For these groups, it is dangerous to have a leader who is much listened to by his people, someone who says, 'This is our territory, not yours,' said an adviser to the two Embera Katio leaders who oversee tribal land between the Sinu and Verde rivers southwest of here. We have come here to look for [Domico] in [the paramilitary forces'] house.

Domico's plight is in some ways similar to that of the thousands of Colombians trying to remain neutral during the intensifying civil conflict, which is fueled by the vast profits the armed groups receive from the drug trade. Tribal members say that in recent months, Domico was resisting pressure from the AUC to begin growing coca—the raw material used to make cocaine—on tribal land.

Tierralta sits on a volatile border between the two military forces, and in the past 18 months drug crops have sprung up on land once used to grow bananas, rice and timber. Last month, FARC forces operating along the Sinu River slaughtered more than two dozen farmers, sometimes using machetes, who were allegedly working AUC-controlled coca fields.

At the same time, Domico was continuing a long battle against the government and international corporations over a dam erected against the tribe's will in Embera territory. After decades of study, a corporation comprising Canadian and Swedish interests began building the Urra Dam on the Sinu River six years ago. The tribe won a brief injunction suspending construction, but subsequent legal rulings resulted in the 1998 flooding of a fertile valley filled with the tribe's banana plantations.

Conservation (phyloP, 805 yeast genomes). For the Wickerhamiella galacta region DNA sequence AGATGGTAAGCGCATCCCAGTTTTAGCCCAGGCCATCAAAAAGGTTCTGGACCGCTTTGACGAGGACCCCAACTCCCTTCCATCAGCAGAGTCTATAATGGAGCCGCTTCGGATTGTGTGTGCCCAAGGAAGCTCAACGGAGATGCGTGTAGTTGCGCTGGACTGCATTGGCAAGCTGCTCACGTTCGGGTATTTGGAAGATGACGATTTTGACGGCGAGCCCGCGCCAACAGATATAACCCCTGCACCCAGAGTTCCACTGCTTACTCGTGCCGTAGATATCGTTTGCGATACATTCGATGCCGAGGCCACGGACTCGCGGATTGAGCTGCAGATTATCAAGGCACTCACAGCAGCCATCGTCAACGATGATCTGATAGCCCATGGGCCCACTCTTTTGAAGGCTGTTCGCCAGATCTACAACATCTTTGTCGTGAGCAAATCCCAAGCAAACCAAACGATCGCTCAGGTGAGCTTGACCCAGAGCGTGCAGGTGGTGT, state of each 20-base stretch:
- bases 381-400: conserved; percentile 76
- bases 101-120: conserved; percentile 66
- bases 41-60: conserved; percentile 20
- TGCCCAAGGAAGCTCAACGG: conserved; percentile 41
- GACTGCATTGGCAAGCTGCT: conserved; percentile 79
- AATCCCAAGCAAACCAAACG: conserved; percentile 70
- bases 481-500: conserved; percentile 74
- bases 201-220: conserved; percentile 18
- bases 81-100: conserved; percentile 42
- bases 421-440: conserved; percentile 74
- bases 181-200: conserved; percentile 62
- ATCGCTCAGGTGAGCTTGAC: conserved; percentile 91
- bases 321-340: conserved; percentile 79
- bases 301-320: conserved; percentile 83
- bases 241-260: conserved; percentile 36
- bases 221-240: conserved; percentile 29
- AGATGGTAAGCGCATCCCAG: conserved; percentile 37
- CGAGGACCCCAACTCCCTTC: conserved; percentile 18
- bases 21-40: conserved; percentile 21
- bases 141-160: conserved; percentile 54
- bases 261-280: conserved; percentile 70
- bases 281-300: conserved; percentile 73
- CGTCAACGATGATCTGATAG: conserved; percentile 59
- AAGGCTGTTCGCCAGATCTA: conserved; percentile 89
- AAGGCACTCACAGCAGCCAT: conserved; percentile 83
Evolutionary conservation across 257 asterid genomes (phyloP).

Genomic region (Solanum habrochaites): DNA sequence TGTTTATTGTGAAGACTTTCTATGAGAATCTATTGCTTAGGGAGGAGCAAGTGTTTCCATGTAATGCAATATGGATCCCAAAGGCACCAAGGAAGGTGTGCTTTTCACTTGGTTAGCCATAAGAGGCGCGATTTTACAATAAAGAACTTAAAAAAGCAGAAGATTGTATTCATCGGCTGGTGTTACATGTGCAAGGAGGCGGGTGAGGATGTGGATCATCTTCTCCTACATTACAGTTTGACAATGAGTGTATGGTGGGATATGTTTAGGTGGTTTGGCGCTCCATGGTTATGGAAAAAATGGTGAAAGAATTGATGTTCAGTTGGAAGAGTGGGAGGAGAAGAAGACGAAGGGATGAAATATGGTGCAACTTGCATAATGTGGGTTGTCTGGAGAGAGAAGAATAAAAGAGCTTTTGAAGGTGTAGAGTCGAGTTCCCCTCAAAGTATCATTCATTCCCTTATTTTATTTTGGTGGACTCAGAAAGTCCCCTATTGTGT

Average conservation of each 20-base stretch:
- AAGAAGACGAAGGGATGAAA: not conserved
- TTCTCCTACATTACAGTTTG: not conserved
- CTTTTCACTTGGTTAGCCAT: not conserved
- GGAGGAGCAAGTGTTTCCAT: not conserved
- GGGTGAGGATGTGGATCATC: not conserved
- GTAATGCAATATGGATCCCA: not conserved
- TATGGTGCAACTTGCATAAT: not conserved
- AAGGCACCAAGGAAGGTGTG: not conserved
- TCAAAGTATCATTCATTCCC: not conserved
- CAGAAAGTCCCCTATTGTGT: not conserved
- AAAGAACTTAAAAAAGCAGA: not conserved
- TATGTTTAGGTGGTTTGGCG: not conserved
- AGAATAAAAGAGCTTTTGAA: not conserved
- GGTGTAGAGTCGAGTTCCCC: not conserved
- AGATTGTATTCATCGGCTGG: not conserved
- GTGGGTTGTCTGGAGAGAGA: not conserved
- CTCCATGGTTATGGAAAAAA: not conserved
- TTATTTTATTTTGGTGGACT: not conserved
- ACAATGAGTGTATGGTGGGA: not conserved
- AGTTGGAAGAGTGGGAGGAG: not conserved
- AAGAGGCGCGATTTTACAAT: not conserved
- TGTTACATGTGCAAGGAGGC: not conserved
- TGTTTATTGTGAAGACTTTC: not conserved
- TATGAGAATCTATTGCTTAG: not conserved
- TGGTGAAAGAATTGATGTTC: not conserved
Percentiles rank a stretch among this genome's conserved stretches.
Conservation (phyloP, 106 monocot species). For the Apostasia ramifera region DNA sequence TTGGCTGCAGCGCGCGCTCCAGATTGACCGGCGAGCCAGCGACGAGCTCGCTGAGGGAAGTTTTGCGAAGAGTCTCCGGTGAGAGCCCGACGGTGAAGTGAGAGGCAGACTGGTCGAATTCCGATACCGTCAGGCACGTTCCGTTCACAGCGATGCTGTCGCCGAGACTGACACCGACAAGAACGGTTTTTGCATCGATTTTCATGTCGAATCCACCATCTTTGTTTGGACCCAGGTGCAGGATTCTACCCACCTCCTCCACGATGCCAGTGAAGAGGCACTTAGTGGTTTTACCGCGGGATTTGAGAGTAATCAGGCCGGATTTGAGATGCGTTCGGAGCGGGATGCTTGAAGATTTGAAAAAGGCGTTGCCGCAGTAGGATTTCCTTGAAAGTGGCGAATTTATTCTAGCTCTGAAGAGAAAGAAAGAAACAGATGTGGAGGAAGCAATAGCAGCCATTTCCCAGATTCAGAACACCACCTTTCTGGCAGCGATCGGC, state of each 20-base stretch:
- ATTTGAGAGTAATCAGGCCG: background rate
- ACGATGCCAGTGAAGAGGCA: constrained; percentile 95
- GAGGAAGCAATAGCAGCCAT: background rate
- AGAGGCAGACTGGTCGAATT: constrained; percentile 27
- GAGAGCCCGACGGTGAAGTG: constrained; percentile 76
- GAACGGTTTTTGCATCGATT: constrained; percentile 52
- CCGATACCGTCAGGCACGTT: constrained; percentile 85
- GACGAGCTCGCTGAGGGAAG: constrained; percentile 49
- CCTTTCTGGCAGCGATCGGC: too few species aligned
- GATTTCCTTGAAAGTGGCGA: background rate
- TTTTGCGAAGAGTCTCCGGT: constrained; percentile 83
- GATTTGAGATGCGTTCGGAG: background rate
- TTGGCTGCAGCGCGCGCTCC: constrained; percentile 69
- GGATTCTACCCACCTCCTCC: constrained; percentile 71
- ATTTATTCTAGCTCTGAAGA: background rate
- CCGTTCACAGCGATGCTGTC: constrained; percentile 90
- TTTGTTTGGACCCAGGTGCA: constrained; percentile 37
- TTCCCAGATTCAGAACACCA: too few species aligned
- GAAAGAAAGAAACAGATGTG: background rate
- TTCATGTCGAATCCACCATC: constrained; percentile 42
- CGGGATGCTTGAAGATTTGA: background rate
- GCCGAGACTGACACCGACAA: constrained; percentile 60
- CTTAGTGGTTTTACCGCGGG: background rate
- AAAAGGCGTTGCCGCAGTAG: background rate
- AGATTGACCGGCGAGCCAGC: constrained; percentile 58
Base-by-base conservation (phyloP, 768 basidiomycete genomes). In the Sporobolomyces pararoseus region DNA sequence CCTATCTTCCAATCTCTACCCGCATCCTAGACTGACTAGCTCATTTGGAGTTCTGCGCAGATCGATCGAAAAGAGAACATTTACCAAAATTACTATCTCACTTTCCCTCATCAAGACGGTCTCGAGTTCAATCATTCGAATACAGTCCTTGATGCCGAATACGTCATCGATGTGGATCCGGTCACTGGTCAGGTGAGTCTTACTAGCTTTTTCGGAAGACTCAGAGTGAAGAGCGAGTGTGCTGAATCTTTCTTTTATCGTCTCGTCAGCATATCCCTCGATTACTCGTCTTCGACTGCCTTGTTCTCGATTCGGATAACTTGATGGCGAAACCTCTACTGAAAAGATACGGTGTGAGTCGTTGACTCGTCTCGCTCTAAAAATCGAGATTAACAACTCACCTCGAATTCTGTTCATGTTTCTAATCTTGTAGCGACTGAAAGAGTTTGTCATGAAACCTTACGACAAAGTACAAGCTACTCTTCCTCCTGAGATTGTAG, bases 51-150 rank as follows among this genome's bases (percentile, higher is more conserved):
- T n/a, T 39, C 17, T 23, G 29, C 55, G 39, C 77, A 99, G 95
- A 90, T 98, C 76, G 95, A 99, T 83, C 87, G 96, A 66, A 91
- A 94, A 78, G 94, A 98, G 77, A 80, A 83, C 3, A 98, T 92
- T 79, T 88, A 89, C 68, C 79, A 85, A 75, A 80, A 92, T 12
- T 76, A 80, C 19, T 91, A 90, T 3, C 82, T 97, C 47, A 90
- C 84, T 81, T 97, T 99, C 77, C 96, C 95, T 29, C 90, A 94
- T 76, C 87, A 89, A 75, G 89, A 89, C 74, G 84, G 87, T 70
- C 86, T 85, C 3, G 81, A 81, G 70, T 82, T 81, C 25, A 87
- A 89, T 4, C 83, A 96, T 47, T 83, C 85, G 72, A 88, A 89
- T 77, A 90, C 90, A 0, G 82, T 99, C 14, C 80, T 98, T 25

For the first time in their history, many of the 142 Embera Katio families living between the Sinu and Verde rivers were going hungry after the flooding devastated the fishing stock. Domico had been leading the crusade for government compensation, angering many powerful business interests.

Colombian officials have shown little interest in the Domico case. Col. Henry Caicedo, Cordoba's police chief, said without offering any evidence that Domico's disappearance was related to involvement in the drug trade. He retracted his comments, but only after Abadio Green of the Indigenous Organization of Antioquia said: If they kill Kimy [or] any other of our colleagues, the colonel will be responsible.

Then, Cordoba Gov. Jesus Maria Lopez prohibited the indigenous caravan from entering his state on the grounds that it could interfere with a national ranching festival. He said he would do nothing to stop the procession, but offered no security.

So those who arrived here did so under less than safe circumstances, and remain vulnerable during what could be a weeks-long demonstration. The main square, strung with hammocks and draped with scraps of plastic that serve as tents, offers the Indians little protection from paramilitary or guerrilla forces.

A few army patrols stand guard as dozens of children, barefoot and dirty, play ball and tag in the streets. Around each person's neck hangs a laminated picture of Domico on a string, a crude credential meant to identify participants.

Three hundred people arrived by raft from Alto Sinu, the Embera Katio region that is Domico's home, including Rigoberto Domico, a member of the tribe, his wife and 6-month-old son. He was our leader, and we will stay until we find him, he said. How long it takes is not important.

Hundreds more arrived in a caravan of buses from Medellin to the south, braving perhaps the most contested stretch of highway in Colombia with little protection.

The government should be looking for Kimy's killers and arresting these paramilitaries, said Jennifer Harbury, an American lawyer who has accused the CIA of complicity in the 1992 death of her husband, a Guatemalan guerrilla. She made the trip from her home in Texas to search for Kimy, whom she showed around Washington two years ago. These people should not have to risk their lives for this.